Monday, May 08, 2006


Sorry this is a few weeks late, been busy with finals etc. to write all of this out.

The Patriots drafted a running back, a wide out, a tight end, a fullback, a kicker, an offensive tackle, a DE/OLB, a guard, a defensive tackle, and finally a defensive back/return specialist.

The Pats first pick was Laurence Maroney, a 217 pound, 5' 11" running back our of Minnesota. Maroney appears to be the running back of the future for us, and will probably see some time with Dillon getting most of the carries. Dillon will be 32 in October, and last year he showed some wear and tear from his 2,419 career carries.

Maroney is just a little bit smaller than Dillon, but being younger he has time to build up size. His frame can definitely allow him to add another 10 pounds or maybe even more. He had a good career as a Minnesota Gopher, even though he only played until his junior season. He racked up 32 touchdowns in his career and a few thousand yards rushing. He isn't much of a receiver, but he can be a dump off option. I think the Patriots coaching staff and system will turn this guy into a really good running back.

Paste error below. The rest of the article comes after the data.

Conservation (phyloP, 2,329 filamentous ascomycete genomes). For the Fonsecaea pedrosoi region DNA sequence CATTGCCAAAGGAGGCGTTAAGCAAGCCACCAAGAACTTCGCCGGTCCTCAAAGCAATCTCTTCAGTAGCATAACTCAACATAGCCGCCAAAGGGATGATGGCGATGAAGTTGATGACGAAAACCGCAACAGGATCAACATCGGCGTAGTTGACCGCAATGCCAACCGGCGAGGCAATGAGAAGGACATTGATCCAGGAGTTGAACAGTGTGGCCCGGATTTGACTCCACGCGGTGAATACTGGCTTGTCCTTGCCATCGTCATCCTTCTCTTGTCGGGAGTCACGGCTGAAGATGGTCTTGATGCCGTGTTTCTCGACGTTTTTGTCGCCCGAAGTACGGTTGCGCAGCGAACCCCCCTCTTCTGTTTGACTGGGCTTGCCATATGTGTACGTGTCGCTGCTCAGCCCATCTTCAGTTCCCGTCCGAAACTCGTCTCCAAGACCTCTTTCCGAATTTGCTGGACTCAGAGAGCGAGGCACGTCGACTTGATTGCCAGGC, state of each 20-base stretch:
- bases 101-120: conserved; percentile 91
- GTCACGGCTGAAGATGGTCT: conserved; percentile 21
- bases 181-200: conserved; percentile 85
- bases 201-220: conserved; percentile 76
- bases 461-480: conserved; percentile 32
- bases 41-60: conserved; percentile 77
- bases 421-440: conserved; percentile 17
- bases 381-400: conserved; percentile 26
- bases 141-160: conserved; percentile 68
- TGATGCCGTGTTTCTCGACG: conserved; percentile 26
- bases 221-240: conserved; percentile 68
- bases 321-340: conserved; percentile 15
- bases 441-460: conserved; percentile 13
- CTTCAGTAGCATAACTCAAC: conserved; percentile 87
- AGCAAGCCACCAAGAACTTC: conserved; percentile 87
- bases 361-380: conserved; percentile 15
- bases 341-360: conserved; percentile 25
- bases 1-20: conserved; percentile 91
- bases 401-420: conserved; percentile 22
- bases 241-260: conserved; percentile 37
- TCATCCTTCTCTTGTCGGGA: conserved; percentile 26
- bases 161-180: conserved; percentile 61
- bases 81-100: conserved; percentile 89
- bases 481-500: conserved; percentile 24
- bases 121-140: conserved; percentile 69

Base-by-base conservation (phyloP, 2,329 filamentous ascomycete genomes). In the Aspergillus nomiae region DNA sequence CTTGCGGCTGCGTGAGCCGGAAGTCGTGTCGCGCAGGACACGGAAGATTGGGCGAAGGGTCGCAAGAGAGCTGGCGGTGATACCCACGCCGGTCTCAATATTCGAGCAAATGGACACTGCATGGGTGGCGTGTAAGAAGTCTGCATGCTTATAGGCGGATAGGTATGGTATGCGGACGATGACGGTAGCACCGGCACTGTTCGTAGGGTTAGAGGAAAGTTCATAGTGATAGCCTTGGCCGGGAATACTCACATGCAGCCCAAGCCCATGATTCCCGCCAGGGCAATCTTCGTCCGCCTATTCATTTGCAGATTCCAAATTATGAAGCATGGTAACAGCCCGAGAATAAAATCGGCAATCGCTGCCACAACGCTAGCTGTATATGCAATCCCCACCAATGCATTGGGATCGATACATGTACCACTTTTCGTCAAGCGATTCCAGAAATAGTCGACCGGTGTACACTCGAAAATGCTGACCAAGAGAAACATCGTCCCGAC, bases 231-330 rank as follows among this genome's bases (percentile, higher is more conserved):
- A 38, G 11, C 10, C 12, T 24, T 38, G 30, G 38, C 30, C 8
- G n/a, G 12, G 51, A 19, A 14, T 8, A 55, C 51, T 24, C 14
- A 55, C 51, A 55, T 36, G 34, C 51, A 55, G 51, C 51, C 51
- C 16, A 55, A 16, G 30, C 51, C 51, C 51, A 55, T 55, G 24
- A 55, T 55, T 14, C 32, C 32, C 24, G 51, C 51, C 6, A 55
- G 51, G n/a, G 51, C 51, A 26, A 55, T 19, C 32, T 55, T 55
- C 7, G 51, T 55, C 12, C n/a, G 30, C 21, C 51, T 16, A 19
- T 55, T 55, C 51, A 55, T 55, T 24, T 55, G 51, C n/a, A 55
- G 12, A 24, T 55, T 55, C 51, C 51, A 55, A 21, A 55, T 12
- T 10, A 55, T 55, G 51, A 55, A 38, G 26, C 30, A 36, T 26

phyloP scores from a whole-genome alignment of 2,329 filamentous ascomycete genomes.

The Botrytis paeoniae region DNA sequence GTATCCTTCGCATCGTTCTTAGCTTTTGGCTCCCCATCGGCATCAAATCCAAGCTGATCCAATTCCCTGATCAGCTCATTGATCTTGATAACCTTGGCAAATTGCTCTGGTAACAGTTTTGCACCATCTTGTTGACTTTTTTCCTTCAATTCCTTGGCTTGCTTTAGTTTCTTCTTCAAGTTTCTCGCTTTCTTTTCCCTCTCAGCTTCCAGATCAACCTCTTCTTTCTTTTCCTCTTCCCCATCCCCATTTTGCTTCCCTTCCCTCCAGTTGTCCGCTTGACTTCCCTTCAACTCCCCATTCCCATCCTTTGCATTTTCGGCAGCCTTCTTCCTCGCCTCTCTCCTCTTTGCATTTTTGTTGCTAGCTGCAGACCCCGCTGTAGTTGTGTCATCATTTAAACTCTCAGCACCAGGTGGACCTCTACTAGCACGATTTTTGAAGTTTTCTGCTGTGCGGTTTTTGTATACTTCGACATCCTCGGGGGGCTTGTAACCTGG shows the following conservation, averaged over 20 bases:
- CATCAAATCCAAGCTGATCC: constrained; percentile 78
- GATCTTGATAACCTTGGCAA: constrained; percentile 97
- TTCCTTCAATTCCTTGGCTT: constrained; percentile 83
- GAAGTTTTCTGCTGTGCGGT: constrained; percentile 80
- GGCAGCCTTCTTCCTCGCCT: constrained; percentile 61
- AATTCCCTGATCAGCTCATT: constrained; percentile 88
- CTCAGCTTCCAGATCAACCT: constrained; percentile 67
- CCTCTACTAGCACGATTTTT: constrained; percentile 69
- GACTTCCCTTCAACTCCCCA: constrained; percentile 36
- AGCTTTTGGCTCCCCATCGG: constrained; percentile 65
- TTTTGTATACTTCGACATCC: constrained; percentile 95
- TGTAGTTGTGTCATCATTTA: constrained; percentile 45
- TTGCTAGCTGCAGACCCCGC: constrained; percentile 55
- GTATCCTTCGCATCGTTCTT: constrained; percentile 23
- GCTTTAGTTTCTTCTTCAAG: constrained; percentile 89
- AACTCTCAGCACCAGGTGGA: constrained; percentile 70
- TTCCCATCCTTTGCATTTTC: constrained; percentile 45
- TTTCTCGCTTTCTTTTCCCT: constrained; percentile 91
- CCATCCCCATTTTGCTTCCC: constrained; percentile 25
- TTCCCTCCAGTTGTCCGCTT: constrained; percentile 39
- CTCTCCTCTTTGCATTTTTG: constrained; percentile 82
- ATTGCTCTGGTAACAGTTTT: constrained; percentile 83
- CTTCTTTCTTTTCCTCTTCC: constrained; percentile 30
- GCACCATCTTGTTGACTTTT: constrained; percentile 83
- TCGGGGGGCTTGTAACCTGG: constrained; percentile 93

The Pats traded up in the 2nd round to nab WR Chad Jackson out of Florida. Jackson was one of the most highly touted receivers in the draft. The Pats are in need of replenishment to their receiver corps with the loss of David Givens. Jackson will come in as one of our biggest receivers as well as one of the fastest. It looks like he has the ability to be a really good receiver. He is also willing to work hard, leading the Gators in receptions even though few were for big yards. He also played special teams and I wouldn't be surprised if he wound up returning kicks for us.

The next pick confused me, at first. The Patriots have a lot of needs on their roster, but tight end didn't seem like one of them. Watson was coming into his own as the season progressed last year and Daniel Graham has always been very good. Plus, we have Vrabel on goal line situations. Maybe Belichick likes Wendy's and decided to pick David Thomas, a TE out of Texas.